The IDL Workbench is much simpler in IDL 8.0.
The result is a much faster and nimbler Workbench experience, at the cost of a few features (both non-IDL related Eclipse features and ITT VIS added features from previous versions). For example, perspectives are gone entirely now; instead of “IDL”, “Debug”, and “Visualize” perspectives there is only a single layout for your editors/views.
But other, more useful features, like software update for plugins are also gone. Plugins now must be downloaded directly and copied into the
plugins folders in the
idlde directory of the IDL distribution. I downloaded the Subversion plugin and have it successfully working in the 8.0 Workbench. You now have to manually check for updates and re-install them instead of having the Workbench just automatically check every time it starts.
The best new feature of the Workbench is an integrated command line/output log that looks like a TTY-based command line. Maybe it is my command line bias, but this is much more intuitive than separate views of the command line and output log (I have seen many, many users repeatedly clicking in the output log, trying to enter a new command because they see their last command echoed in the output log).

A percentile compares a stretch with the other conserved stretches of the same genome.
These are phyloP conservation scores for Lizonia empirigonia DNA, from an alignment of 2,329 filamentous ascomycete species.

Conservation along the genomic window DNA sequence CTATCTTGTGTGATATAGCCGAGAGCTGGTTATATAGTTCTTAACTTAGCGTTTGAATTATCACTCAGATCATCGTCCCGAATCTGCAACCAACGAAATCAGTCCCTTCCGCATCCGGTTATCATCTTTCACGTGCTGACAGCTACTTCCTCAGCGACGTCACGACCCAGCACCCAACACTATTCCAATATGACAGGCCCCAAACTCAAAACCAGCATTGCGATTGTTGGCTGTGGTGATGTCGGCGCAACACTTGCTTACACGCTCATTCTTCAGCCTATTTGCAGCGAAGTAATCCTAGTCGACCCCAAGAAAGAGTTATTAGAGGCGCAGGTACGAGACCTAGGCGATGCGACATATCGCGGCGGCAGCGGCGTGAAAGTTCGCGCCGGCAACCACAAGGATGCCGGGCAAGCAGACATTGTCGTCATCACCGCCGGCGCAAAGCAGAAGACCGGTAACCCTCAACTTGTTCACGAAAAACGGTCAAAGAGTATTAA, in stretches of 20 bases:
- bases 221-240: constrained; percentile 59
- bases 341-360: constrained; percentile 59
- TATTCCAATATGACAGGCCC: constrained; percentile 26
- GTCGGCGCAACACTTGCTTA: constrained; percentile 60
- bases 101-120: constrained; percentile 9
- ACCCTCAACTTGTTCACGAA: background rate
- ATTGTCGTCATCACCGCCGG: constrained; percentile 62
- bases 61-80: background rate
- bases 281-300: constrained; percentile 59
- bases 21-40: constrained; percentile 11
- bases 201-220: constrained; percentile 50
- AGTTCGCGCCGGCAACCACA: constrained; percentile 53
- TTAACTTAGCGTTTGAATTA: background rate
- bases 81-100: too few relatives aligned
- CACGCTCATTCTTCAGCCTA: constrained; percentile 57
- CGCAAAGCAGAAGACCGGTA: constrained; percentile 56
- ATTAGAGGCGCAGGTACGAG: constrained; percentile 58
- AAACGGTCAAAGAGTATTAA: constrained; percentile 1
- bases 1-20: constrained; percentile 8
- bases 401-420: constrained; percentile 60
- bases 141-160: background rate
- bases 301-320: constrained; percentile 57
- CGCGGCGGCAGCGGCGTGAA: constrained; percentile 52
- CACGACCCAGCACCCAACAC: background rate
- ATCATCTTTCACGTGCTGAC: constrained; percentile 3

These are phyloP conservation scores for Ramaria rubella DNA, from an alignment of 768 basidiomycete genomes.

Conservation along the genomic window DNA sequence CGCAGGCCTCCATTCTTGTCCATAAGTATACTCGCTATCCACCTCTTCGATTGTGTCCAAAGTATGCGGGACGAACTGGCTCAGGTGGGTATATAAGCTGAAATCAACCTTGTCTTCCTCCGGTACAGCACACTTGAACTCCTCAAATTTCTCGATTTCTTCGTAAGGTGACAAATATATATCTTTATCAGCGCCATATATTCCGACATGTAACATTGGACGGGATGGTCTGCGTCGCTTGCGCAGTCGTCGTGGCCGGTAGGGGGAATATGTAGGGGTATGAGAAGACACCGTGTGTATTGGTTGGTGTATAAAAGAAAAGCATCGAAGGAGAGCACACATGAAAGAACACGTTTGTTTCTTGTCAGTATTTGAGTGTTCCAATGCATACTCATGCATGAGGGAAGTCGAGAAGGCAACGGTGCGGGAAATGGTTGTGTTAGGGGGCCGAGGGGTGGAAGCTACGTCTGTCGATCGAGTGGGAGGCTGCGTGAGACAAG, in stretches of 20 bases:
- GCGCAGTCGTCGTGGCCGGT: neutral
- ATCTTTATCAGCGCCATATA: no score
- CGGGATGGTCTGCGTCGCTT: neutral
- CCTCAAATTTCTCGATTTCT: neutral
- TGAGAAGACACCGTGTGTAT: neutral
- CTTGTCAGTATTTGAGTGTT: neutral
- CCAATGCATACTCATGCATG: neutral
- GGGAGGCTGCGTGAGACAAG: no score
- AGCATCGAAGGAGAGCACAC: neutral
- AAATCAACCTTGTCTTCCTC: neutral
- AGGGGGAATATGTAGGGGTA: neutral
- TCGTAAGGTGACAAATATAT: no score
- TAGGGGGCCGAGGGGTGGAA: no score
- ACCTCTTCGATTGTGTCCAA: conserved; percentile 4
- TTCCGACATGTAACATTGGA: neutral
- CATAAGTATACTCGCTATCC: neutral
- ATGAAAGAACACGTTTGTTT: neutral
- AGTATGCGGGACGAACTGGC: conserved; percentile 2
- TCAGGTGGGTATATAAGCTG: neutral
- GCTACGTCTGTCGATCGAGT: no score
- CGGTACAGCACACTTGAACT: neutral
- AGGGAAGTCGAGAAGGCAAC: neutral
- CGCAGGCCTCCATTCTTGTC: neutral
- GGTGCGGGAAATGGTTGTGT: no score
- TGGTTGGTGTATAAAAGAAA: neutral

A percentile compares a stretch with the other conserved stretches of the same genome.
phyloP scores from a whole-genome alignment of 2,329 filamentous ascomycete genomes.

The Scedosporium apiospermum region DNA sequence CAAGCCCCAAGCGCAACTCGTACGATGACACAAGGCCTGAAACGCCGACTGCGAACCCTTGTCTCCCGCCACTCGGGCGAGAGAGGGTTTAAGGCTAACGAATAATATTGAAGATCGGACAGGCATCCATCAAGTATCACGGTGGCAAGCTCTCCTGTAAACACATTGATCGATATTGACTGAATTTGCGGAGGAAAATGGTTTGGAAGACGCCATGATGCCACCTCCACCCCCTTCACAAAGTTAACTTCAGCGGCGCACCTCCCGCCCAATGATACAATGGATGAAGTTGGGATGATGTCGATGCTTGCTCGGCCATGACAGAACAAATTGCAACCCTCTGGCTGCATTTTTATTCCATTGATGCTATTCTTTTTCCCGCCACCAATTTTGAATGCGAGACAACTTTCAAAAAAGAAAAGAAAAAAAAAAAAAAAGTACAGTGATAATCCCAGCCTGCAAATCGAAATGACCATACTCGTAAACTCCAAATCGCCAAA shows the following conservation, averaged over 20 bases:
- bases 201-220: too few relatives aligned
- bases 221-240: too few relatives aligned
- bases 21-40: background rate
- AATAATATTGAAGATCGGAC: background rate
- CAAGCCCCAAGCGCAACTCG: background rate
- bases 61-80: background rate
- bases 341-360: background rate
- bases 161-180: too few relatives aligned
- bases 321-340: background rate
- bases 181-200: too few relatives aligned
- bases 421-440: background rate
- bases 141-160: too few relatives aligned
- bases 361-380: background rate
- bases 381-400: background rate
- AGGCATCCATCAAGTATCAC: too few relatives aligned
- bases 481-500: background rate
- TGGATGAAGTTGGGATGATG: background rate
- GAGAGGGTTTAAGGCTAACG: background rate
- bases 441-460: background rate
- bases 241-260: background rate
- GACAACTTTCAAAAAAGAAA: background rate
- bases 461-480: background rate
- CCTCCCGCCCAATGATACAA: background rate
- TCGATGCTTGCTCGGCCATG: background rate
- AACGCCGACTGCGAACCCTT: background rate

The Workbench plays a bit nicer on Mac OS X by launching like a normal application instead of creating another icon in my dock (as does the Help system). It’s a small thing, but it’s a bit easier to deal with two IDL-related icons instead of four icons, which was starting to dominate my dock.
I haven’t missed the removed features yet (I used the “Debug” perspective for everything and I can manually install plugins for the few that I use), but I only use the Workbench about 10% of the time I use IDL. Overall, the speed and simplicity gained from the removal of the features seems well worth it for me. I like the focus on improving usability of the Workbench instead of just adding more and more new “features” that I may or may not use.